We couldn't come up with a better name for it, but nobody who's tried
it has disputed the claim that it's awesome.
See also "Variations" below.
The correct sauce to use is the unstoppable Lao Gan Ma [Old Dry Mother] chili sauce, also known as "Stern Lady Sauce." This is shredded chilies in oil, with MSG, Sichuan pepper, and peanuts. Extensive A/B testing has found no substitute that can really compare. You can try to make your own chili oil sauce or try using a similar product. Though it seems strange to claim that Sriracha chili sauce could be considered suboptimal in any context, data indicates that it's simply not as good as Lao Gan Ma for this dish. It's acceptable, of course.
If you can't find the real deal, you could consider slightly changing the nature of the dish by using a Chinese black bean sauce, Hoisin sauce or teriyaki sauce.
The preparation happens in four parts in parallel. They are listed below in order of decreasing preparation time; if you are able to fully parallelize them (i.e. have several large frying pans and a rice cooker), you can simply start them in the order listed.
Use a rice cooker. You can buy microwave-ready rice cookers that work perfectly for under $10, and you will have a perfect pot of rice in under 15 minutes. Regular dedicated rice cookers are perfect as well. Add some salt to the water for extra flavor.
Cut spinach into manageable strips or patches (the goal is to not have 6-inch strings after you cook).
Dice onions into ~1cm size pieces and slice mushrooms.
In a large frying pan or wok, put a teaspoon of oil in the bottom, along with garlic, ginger and any of the spices. Get this sizzling on medium heat, stirring constantly, to get the roots to start cooking and the oil to get nicely seasoned. Once you see signs of garlic or ginger starting to cook, add the mushrooms and onions to the pan and stir frequently. Once the vegetables are closer to cooked than raw (onions starting to caramelize, mushrooms starting to shrink noticeably), add spinach on top of the wok and let it wilt fully. A lot of water will come out of all these vegetables before they're done, and they will all lose volume as a result. The vegetables can be cooked to taste, but it's better for this dish to err on the side of undercooking.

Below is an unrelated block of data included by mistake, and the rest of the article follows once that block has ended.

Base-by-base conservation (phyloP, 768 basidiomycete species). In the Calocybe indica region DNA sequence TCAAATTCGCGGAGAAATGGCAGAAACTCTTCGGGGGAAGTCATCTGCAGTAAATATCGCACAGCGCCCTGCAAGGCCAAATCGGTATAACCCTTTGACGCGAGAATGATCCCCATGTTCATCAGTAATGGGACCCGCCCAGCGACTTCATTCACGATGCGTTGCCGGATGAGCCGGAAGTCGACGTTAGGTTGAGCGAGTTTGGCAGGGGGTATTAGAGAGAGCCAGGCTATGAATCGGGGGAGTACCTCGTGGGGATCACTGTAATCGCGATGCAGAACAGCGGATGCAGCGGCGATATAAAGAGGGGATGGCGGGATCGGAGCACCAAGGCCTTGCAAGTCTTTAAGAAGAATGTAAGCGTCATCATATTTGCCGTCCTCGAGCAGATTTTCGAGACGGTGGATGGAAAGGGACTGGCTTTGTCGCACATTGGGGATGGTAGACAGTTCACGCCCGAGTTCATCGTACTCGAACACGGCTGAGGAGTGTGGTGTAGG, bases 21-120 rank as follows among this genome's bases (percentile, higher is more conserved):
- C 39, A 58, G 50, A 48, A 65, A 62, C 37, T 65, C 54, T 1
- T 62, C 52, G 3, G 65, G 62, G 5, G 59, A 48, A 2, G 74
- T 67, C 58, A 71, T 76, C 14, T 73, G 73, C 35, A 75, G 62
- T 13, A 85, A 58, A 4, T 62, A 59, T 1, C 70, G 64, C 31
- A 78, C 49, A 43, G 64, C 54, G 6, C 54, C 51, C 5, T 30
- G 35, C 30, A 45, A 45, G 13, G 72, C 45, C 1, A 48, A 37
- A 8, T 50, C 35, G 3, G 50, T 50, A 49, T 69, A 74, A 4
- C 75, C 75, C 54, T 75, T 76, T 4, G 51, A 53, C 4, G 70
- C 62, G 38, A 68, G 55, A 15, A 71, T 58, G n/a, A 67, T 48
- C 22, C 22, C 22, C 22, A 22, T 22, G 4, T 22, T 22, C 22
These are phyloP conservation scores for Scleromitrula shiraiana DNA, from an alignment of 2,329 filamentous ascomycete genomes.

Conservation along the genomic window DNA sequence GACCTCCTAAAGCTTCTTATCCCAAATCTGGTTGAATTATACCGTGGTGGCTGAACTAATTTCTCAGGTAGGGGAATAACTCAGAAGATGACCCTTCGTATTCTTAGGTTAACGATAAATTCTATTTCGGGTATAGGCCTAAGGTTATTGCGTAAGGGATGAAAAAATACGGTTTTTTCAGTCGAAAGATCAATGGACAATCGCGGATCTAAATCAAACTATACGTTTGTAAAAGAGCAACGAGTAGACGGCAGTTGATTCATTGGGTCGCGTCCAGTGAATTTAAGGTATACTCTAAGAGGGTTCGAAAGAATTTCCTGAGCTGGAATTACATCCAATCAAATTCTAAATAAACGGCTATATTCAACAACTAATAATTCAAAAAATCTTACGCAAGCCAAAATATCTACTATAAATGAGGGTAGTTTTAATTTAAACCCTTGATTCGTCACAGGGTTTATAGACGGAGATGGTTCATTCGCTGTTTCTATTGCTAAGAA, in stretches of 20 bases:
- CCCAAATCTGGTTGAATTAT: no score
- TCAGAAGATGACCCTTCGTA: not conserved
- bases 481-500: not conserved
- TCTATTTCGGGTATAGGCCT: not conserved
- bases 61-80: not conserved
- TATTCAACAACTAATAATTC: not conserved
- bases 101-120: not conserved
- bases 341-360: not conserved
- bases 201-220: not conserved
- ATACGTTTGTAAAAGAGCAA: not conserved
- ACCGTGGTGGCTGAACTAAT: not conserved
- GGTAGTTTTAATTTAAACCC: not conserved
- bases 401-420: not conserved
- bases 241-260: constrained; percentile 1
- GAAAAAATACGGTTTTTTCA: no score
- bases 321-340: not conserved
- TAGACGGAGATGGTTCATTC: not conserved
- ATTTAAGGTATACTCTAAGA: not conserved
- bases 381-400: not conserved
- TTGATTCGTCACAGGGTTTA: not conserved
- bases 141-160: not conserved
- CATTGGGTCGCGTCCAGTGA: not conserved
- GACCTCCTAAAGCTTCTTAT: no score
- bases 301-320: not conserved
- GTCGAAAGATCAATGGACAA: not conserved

If you're cooking in a flat pan, the water should mostly boil off. It helps to move all the vegetables to the side in a pile to let the liquid boil off more quickly. If you're cooking in a wok, it will tend to build up in the bottom. We haven't figured out a good way to avoid this water buildup (pre-steaming?), but the goal isn't to boil the vegetables, so you'll have to turn up the heat, stir a lot, or maybe risk losing flavor by pouring off some of this delicious whatever-it-is.
Scramble them. You don't need to add pepper or salt or anything but you can if you want to.
Put some rice in the bottom of a bowl. Put some of the other three components on top and add Lao Gan Ma to taste. Mixing thoroughly is recommended. The traditional ratios are 1:2:2:1 tofu:vegetables:rice:eggs, but of course you should do it differently if you prefer.
This should make about 4-5 solid bowls of Awesome Thing, but lab testing indicates that most people will want seconds, even if they don't really have room for more.
This dish is easy to customize -- just pick pretty much any green vegetable you like or have on hand (snow peas, green beans, broccoli) and add it to the big sautee. (Leafy things like kale work fine, but of course you have to prepare them like spinach.) You can add carrots if you cut them into very small strips or bits. If you want to add meat, _don't_ use it instead of tofu -- add it alongside. Crispy fried tofu is important for both texture and flavor. If you do want to add meat to this dish, we suggest grilled chicken strips with ample sichuan pepper or grilled beef strips with Chinese black bean/garlic sauce.